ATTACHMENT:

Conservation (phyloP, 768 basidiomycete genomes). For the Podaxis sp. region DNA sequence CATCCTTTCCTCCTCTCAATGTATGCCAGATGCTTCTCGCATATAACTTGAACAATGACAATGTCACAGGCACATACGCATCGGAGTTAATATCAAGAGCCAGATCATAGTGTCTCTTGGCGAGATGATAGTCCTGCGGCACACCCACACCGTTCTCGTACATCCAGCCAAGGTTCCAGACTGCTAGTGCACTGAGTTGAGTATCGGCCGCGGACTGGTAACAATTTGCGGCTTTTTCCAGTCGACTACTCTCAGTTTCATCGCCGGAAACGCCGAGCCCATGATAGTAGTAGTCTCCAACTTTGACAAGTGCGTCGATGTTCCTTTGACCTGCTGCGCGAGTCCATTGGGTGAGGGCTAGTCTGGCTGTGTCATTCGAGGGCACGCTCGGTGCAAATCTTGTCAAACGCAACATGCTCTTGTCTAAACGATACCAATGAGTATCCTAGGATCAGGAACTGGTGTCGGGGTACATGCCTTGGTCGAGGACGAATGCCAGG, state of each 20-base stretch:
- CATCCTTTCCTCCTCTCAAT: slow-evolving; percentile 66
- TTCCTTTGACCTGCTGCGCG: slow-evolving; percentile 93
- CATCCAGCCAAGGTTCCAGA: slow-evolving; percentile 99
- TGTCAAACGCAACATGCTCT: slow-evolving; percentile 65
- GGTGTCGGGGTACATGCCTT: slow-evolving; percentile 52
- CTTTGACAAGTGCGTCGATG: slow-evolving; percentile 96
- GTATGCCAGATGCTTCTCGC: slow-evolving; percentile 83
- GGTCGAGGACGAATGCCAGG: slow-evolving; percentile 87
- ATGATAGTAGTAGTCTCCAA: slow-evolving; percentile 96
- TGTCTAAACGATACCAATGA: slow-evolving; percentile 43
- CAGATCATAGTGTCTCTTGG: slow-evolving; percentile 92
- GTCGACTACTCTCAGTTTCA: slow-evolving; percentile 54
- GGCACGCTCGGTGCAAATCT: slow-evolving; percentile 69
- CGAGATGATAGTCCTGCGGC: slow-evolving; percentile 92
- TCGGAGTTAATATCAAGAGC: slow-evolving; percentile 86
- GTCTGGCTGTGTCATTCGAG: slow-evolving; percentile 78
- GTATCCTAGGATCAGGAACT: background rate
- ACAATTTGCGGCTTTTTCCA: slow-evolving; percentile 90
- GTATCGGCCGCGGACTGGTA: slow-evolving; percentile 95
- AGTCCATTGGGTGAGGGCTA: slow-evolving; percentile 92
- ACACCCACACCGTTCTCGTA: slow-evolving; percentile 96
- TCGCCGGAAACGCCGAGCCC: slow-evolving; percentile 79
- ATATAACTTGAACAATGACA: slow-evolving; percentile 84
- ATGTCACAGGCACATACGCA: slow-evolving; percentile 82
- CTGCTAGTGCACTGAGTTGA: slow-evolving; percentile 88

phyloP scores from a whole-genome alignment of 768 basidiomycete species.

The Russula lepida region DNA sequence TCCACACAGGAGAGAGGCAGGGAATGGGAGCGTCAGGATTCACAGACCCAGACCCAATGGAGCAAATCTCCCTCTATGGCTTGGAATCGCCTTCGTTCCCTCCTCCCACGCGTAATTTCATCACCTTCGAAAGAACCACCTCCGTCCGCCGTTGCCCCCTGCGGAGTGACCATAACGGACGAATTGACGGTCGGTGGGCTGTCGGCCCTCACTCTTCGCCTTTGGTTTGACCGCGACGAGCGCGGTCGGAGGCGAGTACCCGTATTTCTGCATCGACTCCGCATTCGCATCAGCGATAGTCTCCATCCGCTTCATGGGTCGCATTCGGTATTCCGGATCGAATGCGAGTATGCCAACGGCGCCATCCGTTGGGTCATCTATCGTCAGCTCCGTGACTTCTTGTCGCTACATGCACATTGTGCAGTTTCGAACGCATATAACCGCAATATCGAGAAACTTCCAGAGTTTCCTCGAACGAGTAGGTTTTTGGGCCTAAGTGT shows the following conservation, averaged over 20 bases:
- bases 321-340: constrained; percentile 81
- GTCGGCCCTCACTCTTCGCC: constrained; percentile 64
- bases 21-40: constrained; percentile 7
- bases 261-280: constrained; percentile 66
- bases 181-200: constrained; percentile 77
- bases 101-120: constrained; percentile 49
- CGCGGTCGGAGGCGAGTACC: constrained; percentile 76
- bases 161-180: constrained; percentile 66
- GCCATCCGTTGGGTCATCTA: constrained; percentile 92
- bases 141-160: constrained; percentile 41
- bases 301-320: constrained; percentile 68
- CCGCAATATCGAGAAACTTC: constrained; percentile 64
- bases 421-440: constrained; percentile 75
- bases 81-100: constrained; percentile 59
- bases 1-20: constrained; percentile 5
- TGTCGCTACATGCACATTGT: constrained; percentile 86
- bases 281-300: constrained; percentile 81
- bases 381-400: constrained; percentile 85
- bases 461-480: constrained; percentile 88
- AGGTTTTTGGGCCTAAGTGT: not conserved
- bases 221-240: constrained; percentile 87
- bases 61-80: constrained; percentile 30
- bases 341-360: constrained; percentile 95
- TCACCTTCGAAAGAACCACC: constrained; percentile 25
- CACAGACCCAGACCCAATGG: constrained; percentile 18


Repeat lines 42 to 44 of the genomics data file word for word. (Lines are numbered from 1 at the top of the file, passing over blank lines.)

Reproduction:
- bases 81-100: constrained; percentile 59
- bases 1-20: constrained; percentile 5
- TGTCGCTACATGCACATTGT: constrained; percentile 86